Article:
Can I deduct from security deposit for my own labor

9 Replies

Hi, My tenant has moved out and there is a lot of little things that need to be done to ready the place for the new tenant.  Ie replace bulbs, clean, paint, fix broken cabinets, patch holes, repair broken appliances.  If I were to hire someone to do the work then I would deduct some of that labor from the deposit, but what if I did the work myself.  Could I deduct for my own labor?  The rental is in California.

You can but I would be very cautious and conservative. Security deposit disputes is the number one reason landlords are sued. You may want to get some bids to get the property rent ready condition so that you have a baseline to go off of instead of just a best guess. I would suggest next tenant coming up with a sheet of potential costs that the tenant reviews and signs along with the lease agreement. This way the issues are already acknowledged and signed by them. Less problems on the backend 

Here is the document that I use, that all tenants must sign with the lease.  (I apologize for the format; my copy is in columns and it did not transfer very well.)

Move-Out Charge Sheet


Cleaning

Clean refrigerator $25.00

Clean stove top $10.00

Clean oven $30.00

Clean kitchen cabinets $30.00

Clean kitchen floor $25.00

Clean kitchen countertops $15.00

Clean tub/shower surround $30.00

Clean sink $15.00

Clean toilet $20.00

Clean bathroom cabinets & floor $20.00

Window cleaning (per window) $10.00

Vacuum/sweep through dwelling $40.00

Flooring

Repair carpet $85.00

Replace linoleum $6/sq. ft.

Replace floor tile $75.00 ea.

Replace laminate flooring $10/sq. ft.

Walls

Remove/treat mildew (per surface) $15.00

Repair hole in wall $55.00

Repaint (per wall/ceiling) $40.00

Doors

Replace door (interior) $165.00

Replace door (exterior) $485.00

Replace weather stripping $25.00

Electrical

Replace light bulb $3.00

Replace light fixture globe $20.00

Replace light fixture $65.00

Replace electrical outlet/switch $15.00

Replace electrical cover plate $2.00

Plumbing

Replace kitchen faucet $150.00

Replace bathroom faucet $105.00

Replace faucet handle $20.00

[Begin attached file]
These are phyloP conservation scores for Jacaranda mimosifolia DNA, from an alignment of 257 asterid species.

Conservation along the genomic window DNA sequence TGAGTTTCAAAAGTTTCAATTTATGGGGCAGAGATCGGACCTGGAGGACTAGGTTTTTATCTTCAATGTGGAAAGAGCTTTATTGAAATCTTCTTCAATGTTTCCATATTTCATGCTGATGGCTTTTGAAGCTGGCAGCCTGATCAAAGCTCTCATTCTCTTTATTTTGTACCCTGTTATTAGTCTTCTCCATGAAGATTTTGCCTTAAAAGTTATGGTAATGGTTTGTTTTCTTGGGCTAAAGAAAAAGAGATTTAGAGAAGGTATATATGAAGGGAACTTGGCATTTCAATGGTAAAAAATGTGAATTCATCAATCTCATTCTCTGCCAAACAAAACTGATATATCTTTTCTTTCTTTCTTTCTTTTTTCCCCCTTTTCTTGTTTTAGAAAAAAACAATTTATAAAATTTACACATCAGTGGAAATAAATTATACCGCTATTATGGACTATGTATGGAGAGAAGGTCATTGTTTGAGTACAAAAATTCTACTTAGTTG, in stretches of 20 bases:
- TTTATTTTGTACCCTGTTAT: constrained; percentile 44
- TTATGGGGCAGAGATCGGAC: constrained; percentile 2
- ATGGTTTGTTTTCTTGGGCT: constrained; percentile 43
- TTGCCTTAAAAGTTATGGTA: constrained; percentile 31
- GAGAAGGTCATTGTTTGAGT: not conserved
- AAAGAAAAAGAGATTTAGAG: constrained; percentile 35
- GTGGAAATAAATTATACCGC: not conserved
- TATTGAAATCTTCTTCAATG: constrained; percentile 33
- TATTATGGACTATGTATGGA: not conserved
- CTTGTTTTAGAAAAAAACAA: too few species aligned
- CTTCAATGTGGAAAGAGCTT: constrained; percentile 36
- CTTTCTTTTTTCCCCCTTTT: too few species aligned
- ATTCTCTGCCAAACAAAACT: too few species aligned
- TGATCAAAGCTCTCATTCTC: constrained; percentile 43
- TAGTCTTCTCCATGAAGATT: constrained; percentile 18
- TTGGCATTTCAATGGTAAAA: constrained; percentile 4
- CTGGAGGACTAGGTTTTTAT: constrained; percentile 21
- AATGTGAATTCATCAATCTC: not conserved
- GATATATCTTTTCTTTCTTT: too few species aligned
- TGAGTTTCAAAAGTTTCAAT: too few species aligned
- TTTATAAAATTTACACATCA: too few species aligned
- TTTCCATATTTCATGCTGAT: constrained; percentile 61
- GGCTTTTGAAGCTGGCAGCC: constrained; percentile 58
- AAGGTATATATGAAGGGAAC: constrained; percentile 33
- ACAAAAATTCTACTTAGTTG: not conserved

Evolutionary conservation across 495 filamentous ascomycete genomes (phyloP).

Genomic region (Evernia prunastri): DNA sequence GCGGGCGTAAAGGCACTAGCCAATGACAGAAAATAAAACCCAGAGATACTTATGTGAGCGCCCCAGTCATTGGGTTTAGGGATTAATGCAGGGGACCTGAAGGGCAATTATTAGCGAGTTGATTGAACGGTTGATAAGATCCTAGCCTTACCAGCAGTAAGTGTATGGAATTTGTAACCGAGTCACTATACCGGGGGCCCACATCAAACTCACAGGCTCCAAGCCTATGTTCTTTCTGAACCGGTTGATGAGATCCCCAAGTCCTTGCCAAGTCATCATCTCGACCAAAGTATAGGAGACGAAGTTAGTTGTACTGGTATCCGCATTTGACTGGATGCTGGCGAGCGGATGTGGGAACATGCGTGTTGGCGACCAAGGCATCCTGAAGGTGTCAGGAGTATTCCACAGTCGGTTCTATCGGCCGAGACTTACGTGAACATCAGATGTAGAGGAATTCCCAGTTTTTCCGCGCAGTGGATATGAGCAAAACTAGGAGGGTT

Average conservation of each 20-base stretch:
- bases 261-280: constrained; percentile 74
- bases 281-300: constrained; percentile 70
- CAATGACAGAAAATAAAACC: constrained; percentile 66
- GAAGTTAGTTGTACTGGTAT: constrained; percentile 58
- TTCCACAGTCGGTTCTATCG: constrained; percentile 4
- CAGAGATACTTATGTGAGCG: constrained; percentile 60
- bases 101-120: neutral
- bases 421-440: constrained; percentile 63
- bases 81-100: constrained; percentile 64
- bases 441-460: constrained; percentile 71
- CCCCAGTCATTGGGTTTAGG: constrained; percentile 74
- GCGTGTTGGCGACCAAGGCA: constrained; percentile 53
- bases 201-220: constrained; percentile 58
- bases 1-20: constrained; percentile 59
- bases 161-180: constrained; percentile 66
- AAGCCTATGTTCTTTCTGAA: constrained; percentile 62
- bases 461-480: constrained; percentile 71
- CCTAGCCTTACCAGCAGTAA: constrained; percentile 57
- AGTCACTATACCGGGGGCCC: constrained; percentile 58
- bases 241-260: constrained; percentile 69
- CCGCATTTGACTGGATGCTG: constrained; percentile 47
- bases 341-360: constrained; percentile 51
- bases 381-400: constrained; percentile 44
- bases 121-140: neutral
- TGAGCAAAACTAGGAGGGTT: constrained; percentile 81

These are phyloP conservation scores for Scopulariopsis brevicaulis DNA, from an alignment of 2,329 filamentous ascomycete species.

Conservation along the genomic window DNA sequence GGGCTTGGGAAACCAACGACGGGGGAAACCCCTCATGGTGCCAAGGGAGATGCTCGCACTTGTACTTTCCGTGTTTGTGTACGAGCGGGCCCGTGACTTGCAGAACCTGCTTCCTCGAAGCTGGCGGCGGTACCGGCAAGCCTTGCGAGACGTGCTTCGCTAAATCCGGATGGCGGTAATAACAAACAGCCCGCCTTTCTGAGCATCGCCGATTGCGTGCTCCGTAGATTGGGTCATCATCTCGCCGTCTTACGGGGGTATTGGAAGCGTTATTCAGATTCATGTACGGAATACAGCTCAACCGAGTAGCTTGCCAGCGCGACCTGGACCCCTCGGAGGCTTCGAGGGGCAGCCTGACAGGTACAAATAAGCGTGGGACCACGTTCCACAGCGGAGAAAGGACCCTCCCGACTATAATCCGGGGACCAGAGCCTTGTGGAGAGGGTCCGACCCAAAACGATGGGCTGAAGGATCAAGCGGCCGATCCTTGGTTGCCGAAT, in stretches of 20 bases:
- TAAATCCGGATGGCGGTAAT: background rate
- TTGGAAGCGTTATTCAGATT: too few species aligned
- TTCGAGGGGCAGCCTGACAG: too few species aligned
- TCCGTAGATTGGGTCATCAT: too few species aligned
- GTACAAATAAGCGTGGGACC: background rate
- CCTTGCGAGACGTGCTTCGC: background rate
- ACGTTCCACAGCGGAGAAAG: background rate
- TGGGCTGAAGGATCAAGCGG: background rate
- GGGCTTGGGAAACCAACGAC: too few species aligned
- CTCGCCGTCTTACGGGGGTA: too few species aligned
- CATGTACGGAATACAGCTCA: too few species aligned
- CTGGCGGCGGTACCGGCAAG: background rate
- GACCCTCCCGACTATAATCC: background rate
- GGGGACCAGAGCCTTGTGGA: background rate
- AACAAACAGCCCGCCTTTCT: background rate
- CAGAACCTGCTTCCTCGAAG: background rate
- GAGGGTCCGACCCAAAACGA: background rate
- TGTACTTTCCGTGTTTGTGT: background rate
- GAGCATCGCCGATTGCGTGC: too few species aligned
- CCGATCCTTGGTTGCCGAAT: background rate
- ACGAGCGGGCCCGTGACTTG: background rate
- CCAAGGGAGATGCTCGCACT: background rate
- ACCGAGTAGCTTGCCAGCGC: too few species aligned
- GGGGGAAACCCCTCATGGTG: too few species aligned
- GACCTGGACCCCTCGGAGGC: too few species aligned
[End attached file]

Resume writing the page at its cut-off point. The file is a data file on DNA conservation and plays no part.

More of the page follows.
Replace faucet aerator $10.50

Replace shower head $27.00

Replace toilet $175.00

Replace toilet seat $25.00

Locks

Replace key (door or mailbox) $10.00

Replace cylindrical door lock $35.00

Replace deadbolt lock $25.00

Windows and Window Coverings

Replace window pane (single) $75.00

Replace window pane (double) $125.00

Replace mini blind $20.00

Rescreen window screen $25.00

Replace window screen and frame $50.00

Miscellaneous

Replace refrigerator shelf $25.00

Replace stove/oven knob $20.00

Replace plastic countertop $275.00

Replace mirror $45.00

Replace medicine cabinet $75.00

Replace towel bar $25.00

Replace shower curtain rod $25.00

Replace shower curtain & rings $13.00

Replace shower/tub enclosure $350.00

Replace thermostat $80.00

Replace fire extinguisher $30.00

Remove junk and debris (per area) $35.00

Replace smoke detector $15.00

Replace combo detector/alarm $40.00

Replace alarm battery (per battery) $2.00

Replace drop ceiling tile $10.00

Replace wireless doorbell $35.00

Replace portable window screen $10.00


Actual charges may vary based on condition and/or vendor bill. In-house costs for repairs & cleaning are billed at $25/hour

plus materials & supplies.


In signing this document I (we) agree upon and accept the above charges upon move-out.


Date Executed: _______________ Date Executed: ________________

Tenant Signature(s): Landlord or Property Manager Signature:

____________________________ __________________________________

@wesley This is great, thanks very much for sharing! I’ll be using this with all new leases moving forward!

Originally posted by @Wesley W. :

Here is the document that I use, that all tenants must sign with the lease.  (I apologize for the format; my copy is in columns and it did not transfer very well.)

Move-Out Charge Sheet


Cleaning

Clean refrigerator $25.00

Clean stove top $10.00

Clean oven $30.00

Clean kitchen cabinets $30.00

Clean kitchen floor $25.00

Clean kitchen countertops $15.00

Clean tub/shower surround $30.00

Clean sink $15.00

Clean toilet $20.00

Clean bathroom cabinets & floor $20.00

Window cleaning (per window) $10.00

Vacuum/sweep through dwelling $40.00

Flooring

Repair carpet $85.00

Replace linoleum $6/sq. ft.

Replace floor tile $75.00 ea.

Replace laminate flooring $10/sq. ft.

Walls

Remove/treat mildew (per surface) $15.00

Repair hole in wall $55.00

Repaint (per wall/ceiling) $40.00

Doors

Replace door (interior) $165.00

Replace door (exterior) $485.00

Replace weather stripping $25.00

Electrical

Replace light bulb $3.00

Replace light fixture globe $20.00

Replace light fixture $65.00

Replace electrical outlet/switch $15.00

Replace electrical cover plate $2.00

Plumbing

Replace kitchen faucet $150.00

Replace bathroom faucet $105.00

Replace faucet handle $20.00

Replace faucet aerator $10.50

Replace shower head $27.00

Replace toilet $175.00

Replace toilet seat $25.00

Locks

Replace key (door or mailbox) $10.00

Replace cylindrical door lock $35.00

Replace deadbolt lock $25.00

Windows and Window Coverings